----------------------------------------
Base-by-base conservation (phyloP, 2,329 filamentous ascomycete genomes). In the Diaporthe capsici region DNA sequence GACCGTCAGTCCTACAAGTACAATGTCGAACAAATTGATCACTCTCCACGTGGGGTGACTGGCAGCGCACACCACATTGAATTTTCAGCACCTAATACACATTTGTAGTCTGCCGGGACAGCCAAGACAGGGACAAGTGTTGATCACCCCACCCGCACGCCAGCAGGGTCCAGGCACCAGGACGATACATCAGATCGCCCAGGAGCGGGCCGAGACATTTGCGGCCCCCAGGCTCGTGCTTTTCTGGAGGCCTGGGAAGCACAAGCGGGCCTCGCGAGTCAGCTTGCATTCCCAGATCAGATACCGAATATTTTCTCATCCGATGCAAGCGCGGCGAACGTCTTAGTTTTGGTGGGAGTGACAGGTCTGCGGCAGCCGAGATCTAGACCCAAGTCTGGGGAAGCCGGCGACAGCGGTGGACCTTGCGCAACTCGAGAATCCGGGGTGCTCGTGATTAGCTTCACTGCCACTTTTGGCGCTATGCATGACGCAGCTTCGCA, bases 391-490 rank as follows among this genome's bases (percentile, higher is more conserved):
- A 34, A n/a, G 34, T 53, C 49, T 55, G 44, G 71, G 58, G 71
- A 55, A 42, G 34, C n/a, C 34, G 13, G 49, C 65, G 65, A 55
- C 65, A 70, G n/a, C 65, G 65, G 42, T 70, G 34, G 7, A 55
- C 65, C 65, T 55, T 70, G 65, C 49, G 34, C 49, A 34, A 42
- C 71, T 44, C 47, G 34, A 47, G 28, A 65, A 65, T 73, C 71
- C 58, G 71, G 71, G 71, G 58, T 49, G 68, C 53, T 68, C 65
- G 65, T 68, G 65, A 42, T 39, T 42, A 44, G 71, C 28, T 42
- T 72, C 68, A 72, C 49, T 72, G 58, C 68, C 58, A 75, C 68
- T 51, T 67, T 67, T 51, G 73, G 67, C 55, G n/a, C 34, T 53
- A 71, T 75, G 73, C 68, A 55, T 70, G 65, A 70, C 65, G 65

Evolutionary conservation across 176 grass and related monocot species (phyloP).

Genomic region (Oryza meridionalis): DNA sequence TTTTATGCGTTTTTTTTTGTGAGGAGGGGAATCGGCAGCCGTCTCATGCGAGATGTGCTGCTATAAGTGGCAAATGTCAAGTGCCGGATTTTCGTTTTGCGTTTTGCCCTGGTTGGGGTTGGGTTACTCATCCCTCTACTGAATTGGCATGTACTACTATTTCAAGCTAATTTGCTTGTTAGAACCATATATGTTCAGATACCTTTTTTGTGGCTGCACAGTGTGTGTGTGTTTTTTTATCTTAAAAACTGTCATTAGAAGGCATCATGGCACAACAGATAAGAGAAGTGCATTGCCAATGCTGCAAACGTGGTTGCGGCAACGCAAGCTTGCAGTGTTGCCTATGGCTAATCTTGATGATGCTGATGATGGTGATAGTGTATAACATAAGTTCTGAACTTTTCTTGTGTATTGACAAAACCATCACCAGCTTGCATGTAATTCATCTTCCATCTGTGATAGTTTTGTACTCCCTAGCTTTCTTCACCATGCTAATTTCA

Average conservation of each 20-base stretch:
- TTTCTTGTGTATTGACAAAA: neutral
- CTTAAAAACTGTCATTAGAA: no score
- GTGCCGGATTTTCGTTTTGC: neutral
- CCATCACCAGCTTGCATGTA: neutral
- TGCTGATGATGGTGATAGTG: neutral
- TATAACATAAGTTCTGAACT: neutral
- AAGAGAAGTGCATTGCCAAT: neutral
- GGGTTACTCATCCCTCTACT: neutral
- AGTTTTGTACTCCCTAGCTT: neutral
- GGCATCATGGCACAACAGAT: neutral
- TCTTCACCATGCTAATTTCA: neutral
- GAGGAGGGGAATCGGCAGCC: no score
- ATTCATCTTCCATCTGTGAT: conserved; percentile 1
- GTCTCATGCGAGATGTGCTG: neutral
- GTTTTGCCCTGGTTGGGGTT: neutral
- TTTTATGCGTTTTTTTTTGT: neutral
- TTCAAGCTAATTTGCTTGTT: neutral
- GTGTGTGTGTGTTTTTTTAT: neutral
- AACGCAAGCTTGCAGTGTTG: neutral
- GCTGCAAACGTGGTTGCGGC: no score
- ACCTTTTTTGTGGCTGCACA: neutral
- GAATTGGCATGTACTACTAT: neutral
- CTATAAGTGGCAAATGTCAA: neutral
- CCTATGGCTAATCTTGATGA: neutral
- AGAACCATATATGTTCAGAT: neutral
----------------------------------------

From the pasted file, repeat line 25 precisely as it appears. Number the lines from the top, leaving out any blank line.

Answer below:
- TCTTCACCATGCTAATTTCA: neutral